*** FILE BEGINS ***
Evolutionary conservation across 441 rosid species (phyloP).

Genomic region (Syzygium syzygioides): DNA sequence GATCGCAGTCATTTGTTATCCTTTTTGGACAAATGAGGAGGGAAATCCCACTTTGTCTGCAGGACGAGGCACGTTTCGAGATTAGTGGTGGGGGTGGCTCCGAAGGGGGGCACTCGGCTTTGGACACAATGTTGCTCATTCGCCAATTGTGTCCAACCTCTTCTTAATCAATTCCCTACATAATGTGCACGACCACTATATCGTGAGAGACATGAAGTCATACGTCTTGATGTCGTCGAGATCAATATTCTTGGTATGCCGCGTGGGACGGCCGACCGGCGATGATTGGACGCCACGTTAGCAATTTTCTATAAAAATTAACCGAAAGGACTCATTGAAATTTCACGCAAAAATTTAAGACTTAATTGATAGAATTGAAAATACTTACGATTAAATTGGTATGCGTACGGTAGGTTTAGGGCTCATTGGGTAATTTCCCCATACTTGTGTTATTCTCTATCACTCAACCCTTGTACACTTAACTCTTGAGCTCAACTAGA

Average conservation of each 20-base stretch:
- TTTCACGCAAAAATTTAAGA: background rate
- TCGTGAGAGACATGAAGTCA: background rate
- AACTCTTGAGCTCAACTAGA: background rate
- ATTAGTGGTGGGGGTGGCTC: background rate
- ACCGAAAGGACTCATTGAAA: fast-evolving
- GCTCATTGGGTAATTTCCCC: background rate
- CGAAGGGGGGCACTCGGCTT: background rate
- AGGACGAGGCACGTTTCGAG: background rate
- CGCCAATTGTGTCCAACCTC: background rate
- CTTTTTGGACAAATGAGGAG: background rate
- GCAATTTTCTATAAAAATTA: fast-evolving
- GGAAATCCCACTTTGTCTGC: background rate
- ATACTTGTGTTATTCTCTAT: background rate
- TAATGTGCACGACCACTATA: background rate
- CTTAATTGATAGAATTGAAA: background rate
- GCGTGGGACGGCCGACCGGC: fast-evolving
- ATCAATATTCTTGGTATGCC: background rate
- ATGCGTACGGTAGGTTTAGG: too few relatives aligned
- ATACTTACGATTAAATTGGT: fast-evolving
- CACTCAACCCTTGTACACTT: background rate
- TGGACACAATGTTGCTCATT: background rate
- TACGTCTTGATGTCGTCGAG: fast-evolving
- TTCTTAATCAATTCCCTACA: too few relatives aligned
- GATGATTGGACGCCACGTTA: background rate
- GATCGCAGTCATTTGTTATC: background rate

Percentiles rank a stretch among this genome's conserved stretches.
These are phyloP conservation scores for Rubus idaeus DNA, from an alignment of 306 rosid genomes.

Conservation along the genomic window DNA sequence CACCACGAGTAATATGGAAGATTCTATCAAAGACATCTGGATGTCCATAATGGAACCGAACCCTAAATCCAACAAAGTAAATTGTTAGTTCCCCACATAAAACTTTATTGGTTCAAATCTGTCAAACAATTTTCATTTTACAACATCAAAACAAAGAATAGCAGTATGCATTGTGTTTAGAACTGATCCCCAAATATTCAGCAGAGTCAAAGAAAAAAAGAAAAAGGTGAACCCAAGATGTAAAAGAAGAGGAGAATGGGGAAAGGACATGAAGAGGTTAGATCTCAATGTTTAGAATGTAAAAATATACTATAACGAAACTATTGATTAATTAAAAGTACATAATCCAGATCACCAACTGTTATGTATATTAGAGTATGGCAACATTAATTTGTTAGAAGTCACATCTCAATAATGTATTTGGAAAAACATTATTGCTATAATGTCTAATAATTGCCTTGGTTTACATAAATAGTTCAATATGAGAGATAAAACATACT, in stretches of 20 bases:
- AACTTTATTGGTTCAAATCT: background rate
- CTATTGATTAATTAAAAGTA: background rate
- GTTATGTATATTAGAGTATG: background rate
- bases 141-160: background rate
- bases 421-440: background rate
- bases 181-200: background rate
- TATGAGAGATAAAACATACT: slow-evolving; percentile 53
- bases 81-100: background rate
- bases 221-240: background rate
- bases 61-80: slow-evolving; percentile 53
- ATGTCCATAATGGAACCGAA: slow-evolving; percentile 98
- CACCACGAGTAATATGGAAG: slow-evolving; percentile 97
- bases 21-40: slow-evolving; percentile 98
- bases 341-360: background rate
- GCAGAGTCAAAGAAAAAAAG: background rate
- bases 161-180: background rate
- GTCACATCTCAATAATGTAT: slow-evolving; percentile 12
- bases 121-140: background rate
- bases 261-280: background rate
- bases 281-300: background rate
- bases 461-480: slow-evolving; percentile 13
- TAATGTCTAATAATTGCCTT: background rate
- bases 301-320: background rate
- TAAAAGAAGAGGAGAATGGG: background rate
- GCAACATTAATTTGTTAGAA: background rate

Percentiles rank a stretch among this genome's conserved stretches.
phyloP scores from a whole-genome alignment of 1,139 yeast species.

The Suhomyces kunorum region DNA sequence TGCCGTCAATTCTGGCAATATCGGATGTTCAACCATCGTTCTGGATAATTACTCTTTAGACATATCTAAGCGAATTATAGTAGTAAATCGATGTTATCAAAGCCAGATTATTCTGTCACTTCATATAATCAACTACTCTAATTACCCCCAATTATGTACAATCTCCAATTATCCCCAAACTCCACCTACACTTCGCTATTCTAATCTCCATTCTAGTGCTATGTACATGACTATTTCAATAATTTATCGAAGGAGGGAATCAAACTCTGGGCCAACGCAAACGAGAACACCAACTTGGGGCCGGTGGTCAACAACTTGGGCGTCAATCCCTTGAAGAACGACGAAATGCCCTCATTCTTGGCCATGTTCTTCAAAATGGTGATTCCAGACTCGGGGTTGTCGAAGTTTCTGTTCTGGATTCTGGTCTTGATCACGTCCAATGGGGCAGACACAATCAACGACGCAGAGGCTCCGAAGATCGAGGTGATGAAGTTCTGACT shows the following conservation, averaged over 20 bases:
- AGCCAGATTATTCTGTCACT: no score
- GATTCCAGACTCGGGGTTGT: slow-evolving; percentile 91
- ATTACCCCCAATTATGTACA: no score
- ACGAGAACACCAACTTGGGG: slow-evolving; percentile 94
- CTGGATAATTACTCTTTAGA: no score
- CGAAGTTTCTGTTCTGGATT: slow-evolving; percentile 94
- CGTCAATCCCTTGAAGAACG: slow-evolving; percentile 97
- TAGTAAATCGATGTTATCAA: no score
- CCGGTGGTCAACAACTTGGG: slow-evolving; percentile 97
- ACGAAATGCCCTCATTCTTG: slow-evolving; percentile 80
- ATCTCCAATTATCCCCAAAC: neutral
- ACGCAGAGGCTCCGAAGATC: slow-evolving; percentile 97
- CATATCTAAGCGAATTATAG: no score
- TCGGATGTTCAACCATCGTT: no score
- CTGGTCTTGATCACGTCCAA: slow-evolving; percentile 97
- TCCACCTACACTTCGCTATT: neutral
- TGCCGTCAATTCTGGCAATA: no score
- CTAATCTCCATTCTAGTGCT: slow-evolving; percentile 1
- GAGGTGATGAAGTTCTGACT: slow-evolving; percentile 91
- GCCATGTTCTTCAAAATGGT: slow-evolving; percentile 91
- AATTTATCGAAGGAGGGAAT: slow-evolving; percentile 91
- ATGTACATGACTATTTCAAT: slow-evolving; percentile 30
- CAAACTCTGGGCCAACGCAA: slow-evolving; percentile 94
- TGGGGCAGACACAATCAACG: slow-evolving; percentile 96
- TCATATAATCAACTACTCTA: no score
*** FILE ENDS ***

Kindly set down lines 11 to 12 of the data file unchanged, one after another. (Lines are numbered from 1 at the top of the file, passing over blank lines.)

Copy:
- AGGACGAGGCACGTTTCGAG: background rate
- CGCCAATTGTGTCCAACCTC: background rate